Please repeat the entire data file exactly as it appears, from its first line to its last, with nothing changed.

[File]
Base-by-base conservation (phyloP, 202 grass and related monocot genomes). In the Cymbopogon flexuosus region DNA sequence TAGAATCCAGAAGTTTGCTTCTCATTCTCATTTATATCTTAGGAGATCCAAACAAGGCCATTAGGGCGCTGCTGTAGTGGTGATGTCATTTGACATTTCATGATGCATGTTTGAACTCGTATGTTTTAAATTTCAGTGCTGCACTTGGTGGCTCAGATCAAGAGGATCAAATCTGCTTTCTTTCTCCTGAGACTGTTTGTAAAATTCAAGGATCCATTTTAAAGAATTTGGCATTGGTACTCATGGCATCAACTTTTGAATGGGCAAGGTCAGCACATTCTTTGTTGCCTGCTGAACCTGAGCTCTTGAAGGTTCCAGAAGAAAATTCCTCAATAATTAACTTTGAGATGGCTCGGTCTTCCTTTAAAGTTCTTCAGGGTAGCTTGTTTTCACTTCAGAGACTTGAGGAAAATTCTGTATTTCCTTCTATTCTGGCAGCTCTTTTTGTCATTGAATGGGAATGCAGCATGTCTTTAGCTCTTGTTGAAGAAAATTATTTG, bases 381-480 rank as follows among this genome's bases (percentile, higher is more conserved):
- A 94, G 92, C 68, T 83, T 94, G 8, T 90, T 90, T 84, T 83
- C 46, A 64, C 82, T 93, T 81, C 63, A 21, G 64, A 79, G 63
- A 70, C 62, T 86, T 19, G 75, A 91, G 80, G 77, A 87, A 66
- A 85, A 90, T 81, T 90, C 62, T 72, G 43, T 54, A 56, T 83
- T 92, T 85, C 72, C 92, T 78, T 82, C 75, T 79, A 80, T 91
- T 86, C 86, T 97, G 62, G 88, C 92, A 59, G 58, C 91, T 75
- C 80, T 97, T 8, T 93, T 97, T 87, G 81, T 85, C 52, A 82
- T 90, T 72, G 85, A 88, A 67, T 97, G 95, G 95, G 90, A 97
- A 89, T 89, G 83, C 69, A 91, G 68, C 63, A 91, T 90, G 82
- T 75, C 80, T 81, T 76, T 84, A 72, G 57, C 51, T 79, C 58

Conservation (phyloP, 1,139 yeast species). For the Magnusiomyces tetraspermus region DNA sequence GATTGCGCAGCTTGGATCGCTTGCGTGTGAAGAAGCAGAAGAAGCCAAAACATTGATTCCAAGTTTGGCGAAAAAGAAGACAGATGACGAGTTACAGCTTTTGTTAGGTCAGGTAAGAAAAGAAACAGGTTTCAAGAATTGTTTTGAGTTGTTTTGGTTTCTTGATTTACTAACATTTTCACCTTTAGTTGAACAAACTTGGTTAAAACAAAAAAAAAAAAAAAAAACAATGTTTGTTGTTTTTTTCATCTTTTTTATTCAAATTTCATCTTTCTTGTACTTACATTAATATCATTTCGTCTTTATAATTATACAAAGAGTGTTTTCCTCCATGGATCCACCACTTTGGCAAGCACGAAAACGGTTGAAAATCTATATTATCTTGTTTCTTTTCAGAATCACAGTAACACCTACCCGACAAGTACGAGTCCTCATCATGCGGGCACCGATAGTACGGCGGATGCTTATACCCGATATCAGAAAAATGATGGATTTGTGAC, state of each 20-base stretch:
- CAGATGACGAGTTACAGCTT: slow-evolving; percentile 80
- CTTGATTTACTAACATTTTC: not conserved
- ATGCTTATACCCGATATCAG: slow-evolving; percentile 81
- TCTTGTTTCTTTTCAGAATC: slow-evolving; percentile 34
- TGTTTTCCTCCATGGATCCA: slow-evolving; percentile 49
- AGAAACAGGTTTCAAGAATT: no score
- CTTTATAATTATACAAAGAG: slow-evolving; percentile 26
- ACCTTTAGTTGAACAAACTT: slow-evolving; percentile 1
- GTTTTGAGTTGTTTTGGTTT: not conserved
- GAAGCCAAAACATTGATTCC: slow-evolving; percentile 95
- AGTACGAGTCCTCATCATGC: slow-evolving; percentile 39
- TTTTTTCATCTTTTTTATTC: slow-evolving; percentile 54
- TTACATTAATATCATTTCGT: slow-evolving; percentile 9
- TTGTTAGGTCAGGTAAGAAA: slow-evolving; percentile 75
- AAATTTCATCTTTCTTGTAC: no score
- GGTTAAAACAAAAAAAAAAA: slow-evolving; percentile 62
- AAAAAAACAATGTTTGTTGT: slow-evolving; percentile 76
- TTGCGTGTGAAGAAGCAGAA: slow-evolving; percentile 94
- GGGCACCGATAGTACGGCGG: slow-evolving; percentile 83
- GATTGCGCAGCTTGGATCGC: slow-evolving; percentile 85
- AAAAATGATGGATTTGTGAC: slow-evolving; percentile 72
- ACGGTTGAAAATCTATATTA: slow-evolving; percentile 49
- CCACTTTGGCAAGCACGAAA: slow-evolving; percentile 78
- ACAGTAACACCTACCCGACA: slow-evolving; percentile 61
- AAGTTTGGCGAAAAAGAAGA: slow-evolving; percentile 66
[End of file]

Base-by-base conservation (phyloP, 202 grass and related monocot genomes). In the Cymbopogon flexuosus region DNA sequence TAGAATCCAGAAGTTTGCTTCTCATTCTCATTTATATCTTAGGAGATCCAAACAAGGCCATTAGGGCGCTGCTGTAGTGGTGATGTCATTTGACATTTCATGATGCATGTTTGAACTCGTATGTTTTAAATTTCAGTGCTGCACTTGGTGGCTCAGATCAAGAGGATCAAATCTGCTTTCTTTCTCCTGAGACTGTTTGTAAAATTCAAGGATCCATTTTAAAGAATTTGGCATTGGTACTCATGGCATCAACTTTTGAATGGGCAAGGTCAGCACATTCTTTGTTGCCTGCTGAACCTGAGCTCTTGAAGGTTCCAGAAGAAAATTCCTCAATAATTAACTTTGAGATGGCTCGGTCTTCCTTTAAAGTTCTTCAGGGTAGCTTGTTTTCACTTCAGAGACTTGAGGAAAATTCTGTATTTCCTTCTATTCTGGCAGCTCTTTTTGTCATTGAATGGGAATGCAGCATGTCTTTAGCTCTTGTTGAAGAAAATTATTTG, bases 381-480 rank as follows among this genome's bases (percentile, higher is more conserved):
- A 94, G 92, C 68, T 83, T 94, G 8, T 90, T 90, T 84, T 83
- C 46, A 64, C 82, T 93, T 81, C 63, A 21, G 64, A 79, G 63
- A 70, C 62, T 86, T 19, G 75, A 91, G 80, G 77, A 87, A 66
- A 85, A 90, T 81, T 90, C 62, T 72, G 43, T 54, A 56, T 83
- T 92, T 85, C 72, C 92, T 78, T 82, C 75, T 79, A 80, T 91
- T 86, C 86, T 97, G 62, G 88, C 92, A 59, G 58, C 91, T 75
- C 80, T 97, T 8, T 93, T 97, T 87, G 81, T 85, C 52, A 82
- T 90, T 72, G 85, A 88, A 67, T 97, G 95, G 95, G 90, A 97
- A 89, T 89, G 83, C 69, A 91, G 68, C 63, A 91, T 90, G 82
- T 75, C 80, T 81, T 76, T 84, A 72, G 57, C 51, T 79, C 58

Conservation (phyloP, 1,139 yeast species). For the Magnusiomyces tetraspermus region DNA sequence GATTGCGCAGCTTGGATCGCTTGCGTGTGAAGAAGCAGAAGAAGCCAAAACATTGATTCCAAGTTTGGCGAAAAAGAAGACAGATGACGAGTTACAGCTTTTGTTAGGTCAGGTAAGAAAAGAAACAGGTTTCAAGAATTGTTTTGAGTTGTTTTGGTTTCTTGATTTACTAACATTTTCACCTTTAGTTGAACAAACTTGGTTAAAACAAAAAAAAAAAAAAAAAACAATGTTTGTTGTTTTTTTCATCTTTTTTATTCAAATTTCATCTTTCTTGTACTTACATTAATATCATTTCGTCTTTATAATTATACAAAGAGTGTTTTCCTCCATGGATCCACCACTTTGGCAAGCACGAAAACGGTTGAAAATCTATATTATCTTGTTTCTTTTCAGAATCACAGTAACACCTACCCGACAAGTACGAGTCCTCATCATGCGGGCACCGATAGTACGGCGGATGCTTATACCCGATATCAGAAAAATGATGGATTTGTGAC, state of each 20-base stretch:
- CAGATGACGAGTTACAGCTT: slow-evolving; percentile 80
- CTTGATTTACTAACATTTTC: not conserved
- ATGCTTATACCCGATATCAG: slow-evolving; percentile 81
- TCTTGTTTCTTTTCAGAATC: slow-evolving; percentile 34
- TGTTTTCCTCCATGGATCCA: slow-evolving; percentile 49
- AGAAACAGGTTTCAAGAATT: no score
- CTTTATAATTATACAAAGAG: slow-evolving; percentile 26
- ACCTTTAGTTGAACAAACTT: slow-evolving; percentile 1
- GTTTTGAGTTGTTTTGGTTT: not conserved
- GAAGCCAAAACATTGATTCC: slow-evolving; percentile 95
- AGTACGAGTCCTCATCATGC: slow-evolving; percentile 39
- TTTTTTCATCTTTTTTATTC: slow-evolving; percentile 54
- TTACATTAATATCATTTCGT: slow-evolving; percentile 9
- TTGTTAGGTCAGGTAAGAAA: slow-evolving; percentile 75
- AAATTTCATCTTTCTTGTAC: no score
- GGTTAAAACAAAAAAAAAAA: slow-evolving; percentile 62
- AAAAAAACAATGTTTGTTGT: slow-evolving; percentile 76
- TTGCGTGTGAAGAAGCAGAA: slow-evolving; percentile 94
- GGGCACCGATAGTACGGCGG: slow-evolving; percentile 83
- GATTGCGCAGCTTGGATCGC: slow-evolving; percentile 85
- AAAAATGATGGATTTGTGAC: slow-evolving; percentile 72
- ACGGTTGAAAATCTATATTA: slow-evolving; percentile 49
- CCACTTTGGCAAGCACGAAA: slow-evolving; percentile 78
- ACAGTAACACCTACCCGACA: slow-evolving; percentile 61
- AAGTTTGGCGAAAAAGAAGA: slow-evolving; percentile 66